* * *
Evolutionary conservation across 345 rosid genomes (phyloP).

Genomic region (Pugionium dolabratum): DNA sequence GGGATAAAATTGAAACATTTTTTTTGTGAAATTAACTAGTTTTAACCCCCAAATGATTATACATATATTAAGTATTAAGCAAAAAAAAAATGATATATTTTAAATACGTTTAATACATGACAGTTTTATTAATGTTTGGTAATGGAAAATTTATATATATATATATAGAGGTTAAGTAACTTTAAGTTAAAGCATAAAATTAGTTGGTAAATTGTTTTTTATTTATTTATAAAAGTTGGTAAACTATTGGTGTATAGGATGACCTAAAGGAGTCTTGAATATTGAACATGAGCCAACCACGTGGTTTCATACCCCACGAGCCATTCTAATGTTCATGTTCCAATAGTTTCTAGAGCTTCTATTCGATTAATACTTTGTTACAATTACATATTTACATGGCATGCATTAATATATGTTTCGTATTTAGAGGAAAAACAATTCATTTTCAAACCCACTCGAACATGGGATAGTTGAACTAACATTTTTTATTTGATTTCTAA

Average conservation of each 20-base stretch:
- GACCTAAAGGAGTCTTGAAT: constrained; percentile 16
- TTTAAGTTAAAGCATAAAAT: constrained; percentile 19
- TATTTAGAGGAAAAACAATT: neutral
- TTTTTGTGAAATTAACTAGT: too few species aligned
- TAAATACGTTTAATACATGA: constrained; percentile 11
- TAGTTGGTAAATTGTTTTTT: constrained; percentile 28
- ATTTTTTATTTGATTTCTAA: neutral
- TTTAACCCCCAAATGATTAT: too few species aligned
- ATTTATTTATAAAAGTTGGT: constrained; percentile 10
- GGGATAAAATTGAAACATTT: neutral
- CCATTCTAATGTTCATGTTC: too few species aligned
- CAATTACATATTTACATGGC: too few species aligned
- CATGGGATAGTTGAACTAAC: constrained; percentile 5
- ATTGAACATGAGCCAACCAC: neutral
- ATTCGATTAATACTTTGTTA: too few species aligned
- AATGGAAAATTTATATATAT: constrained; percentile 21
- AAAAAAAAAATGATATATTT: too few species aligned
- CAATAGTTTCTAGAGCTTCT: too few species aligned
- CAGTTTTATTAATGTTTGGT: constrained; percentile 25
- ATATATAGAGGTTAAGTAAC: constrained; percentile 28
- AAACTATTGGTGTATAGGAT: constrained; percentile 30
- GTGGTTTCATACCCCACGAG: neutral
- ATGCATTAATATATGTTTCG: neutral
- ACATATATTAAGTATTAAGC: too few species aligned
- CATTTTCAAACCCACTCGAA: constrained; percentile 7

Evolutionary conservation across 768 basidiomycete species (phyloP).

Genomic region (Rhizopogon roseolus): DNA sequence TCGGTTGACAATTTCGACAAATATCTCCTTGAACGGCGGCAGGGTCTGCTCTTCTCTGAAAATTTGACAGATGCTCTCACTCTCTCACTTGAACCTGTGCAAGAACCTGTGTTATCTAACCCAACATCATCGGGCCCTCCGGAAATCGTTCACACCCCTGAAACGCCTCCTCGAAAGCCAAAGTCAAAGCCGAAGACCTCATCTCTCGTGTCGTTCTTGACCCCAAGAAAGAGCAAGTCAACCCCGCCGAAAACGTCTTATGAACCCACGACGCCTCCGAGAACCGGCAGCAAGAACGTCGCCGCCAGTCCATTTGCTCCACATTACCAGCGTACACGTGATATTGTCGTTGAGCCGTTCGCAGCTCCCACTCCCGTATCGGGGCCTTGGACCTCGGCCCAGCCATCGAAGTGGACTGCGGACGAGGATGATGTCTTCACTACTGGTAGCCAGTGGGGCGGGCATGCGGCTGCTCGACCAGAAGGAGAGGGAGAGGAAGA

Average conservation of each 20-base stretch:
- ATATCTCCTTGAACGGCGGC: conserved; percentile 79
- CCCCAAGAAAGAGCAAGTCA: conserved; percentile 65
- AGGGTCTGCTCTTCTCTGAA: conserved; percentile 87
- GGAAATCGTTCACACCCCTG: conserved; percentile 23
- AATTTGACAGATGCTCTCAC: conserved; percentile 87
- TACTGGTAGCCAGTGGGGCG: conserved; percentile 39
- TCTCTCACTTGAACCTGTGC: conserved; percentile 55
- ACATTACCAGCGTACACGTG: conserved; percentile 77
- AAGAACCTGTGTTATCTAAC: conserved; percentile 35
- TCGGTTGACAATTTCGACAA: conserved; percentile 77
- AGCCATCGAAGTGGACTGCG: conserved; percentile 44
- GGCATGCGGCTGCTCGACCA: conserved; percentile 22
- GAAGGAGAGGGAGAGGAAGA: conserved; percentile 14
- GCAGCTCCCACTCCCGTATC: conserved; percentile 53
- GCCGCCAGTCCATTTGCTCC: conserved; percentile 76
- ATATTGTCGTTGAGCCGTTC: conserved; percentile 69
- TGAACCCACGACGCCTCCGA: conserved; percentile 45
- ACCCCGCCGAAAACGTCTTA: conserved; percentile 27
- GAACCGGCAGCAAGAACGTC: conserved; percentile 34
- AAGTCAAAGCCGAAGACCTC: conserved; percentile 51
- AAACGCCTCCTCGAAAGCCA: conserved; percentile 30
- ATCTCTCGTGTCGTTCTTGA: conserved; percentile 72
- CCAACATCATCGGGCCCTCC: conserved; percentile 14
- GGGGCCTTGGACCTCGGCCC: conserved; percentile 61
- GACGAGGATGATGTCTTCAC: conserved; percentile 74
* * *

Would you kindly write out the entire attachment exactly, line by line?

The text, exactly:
Evolutionary conservation across 345 rosid genomes (phyloP).

Genomic region (Pugionium dolabratum): DNA sequence GGGATAAAATTGAAACATTTTTTTTGTGAAATTAACTAGTTTTAACCCCCAAATGATTATACATATATTAAGTATTAAGCAAAAAAAAAATGATATATTTTAAATACGTTTAATACATGACAGTTTTATTAATGTTTGGTAATGGAAAATTTATATATATATATATAGAGGTTAAGTAACTTTAAGTTAAAGCATAAAATTAGTTGGTAAATTGTTTTTTATTTATTTATAAAAGTTGGTAAACTATTGGTGTATAGGATGACCTAAAGGAGTCTTGAATATTGAACATGAGCCAACCACGTGGTTTCATACCCCACGAGCCATTCTAATGTTCATGTTCCAATAGTTTCTAGAGCTTCTATTCGATTAATACTTTGTTACAATTACATATTTACATGGCATGCATTAATATATGTTTCGTATTTAGAGGAAAAACAATTCATTTTCAAACCCACTCGAACATGGGATAGTTGAACTAACATTTTTTATTTGATTTCTAA

Average conservation of each 20-base stretch:
- GACCTAAAGGAGTCTTGAAT: constrained; percentile 16
- TTTAAGTTAAAGCATAAAAT: constrained; percentile 19
- TATTTAGAGGAAAAACAATT: neutral
- TTTTTGTGAAATTAACTAGT: too few species aligned
- TAAATACGTTTAATACATGA: constrained; percentile 11
- TAGTTGGTAAATTGTTTTTT: constrained; percentile 28
- ATTTTTTATTTGATTTCTAA: neutral
- TTTAACCCCCAAATGATTAT: too few species aligned
- ATTTATTTATAAAAGTTGGT: constrained; percentile 10
- GGGATAAAATTGAAACATTT: neutral
- CCATTCTAATGTTCATGTTC: too few species aligned
- CAATTACATATTTACATGGC: too few species aligned
- CATGGGATAGTTGAACTAAC: constrained; percentile 5
- ATTGAACATGAGCCAACCAC: neutral
- ATTCGATTAATACTTTGTTA: too few species aligned
- AATGGAAAATTTATATATAT: constrained; percentile 21
- AAAAAAAAAATGATATATTT: too few species aligned
- CAATAGTTTCTAGAGCTTCT: too few species aligned
- CAGTTTTATTAATGTTTGGT: constrained; percentile 25
- ATATATAGAGGTTAAGTAAC: constrained; percentile 28
- AAACTATTGGTGTATAGGAT: constrained; percentile 30
- GTGGTTTCATACCCCACGAG: neutral
- ATGCATTAATATATGTTTCG: neutral
- ACATATATTAAGTATTAAGC: too few species aligned
- CATTTTCAAACCCACTCGAA: constrained; percentile 7

Evolutionary conservation across 768 basidiomycete species (phyloP).

Genomic region (Rhizopogon roseolus): DNA sequence TCGGTTGACAATTTCGACAAATATCTCCTTGAACGGCGGCAGGGTCTGCTCTTCTCTGAAAATTTGACAGATGCTCTCACTCTCTCACTTGAACCTGTGCAAGAACCTGTGTTATCTAACCCAACATCATCGGGCCCTCCGGAAATCGTTCACACCCCTGAAACGCCTCCTCGAAAGCCAAAGTCAAAGCCGAAGACCTCATCTCTCGTGTCGTTCTTGACCCCAAGAAAGAGCAAGTCAACCCCGCCGAAAACGTCTTATGAACCCACGACGCCTCCGAGAACCGGCAGCAAGAACGTCGCCGCCAGTCCATTTGCTCCACATTACCAGCGTACACGTGATATTGTCGTTGAGCCGTTCGCAGCTCCCACTCCCGTATCGGGGCCTTGGACCTCGGCCCAGCCATCGAAGTGGACTGCGGACGAGGATGATGTCTTCACTACTGGTAGCCAGTGGGGCGGGCATGCGGCTGCTCGACCAGAAGGAGAGGGAGAGGAAGA

Average conservation of each 20-base stretch:
- ATATCTCCTTGAACGGCGGC: conserved; percentile 79
- CCCCAAGAAAGAGCAAGTCA: conserved; percentile 65
- AGGGTCTGCTCTTCTCTGAA: conserved; percentile 87
- GGAAATCGTTCACACCCCTG: conserved; percentile 23
- AATTTGACAGATGCTCTCAC: conserved; percentile 87
- TACTGGTAGCCAGTGGGGCG: conserved; percentile 39
- TCTCTCACTTGAACCTGTGC: conserved; percentile 55
- ACATTACCAGCGTACACGTG: conserved; percentile 77
- AAGAACCTGTGTTATCTAAC: conserved; percentile 35
- TCGGTTGACAATTTCGACAA: conserved; percentile 77
- AGCCATCGAAGTGGACTGCG: conserved; percentile 44
- GGCATGCGGCTGCTCGACCA: conserved; percentile 22
- GAAGGAGAGGGAGAGGAAGA: conserved; percentile 14
- GCAGCTCCCACTCCCGTATC: conserved; percentile 53
- GCCGCCAGTCCATTTGCTCC: conserved; percentile 76
- ATATTGTCGTTGAGCCGTTC: conserved; percentile 69
- TGAACCCACGACGCCTCCGA: conserved; percentile 45
- ACCCCGCCGAAAACGTCTTA: conserved; percentile 27
- GAACCGGCAGCAAGAACGTC: conserved; percentile 34
- AAGTCAAAGCCGAAGACCTC: conserved; percentile 51
- AAACGCCTCCTCGAAAGCCA: conserved; percentile 30
- ATCTCTCGTGTCGTTCTTGA: conserved; percentile 72
- CCAACATCATCGGGCCCTCC: conserved; percentile 14
- GGGGCCTTGGACCTCGGCCC: conserved; percentile 61
- GACGAGGATGATGTCTTCAC: conserved; percentile 74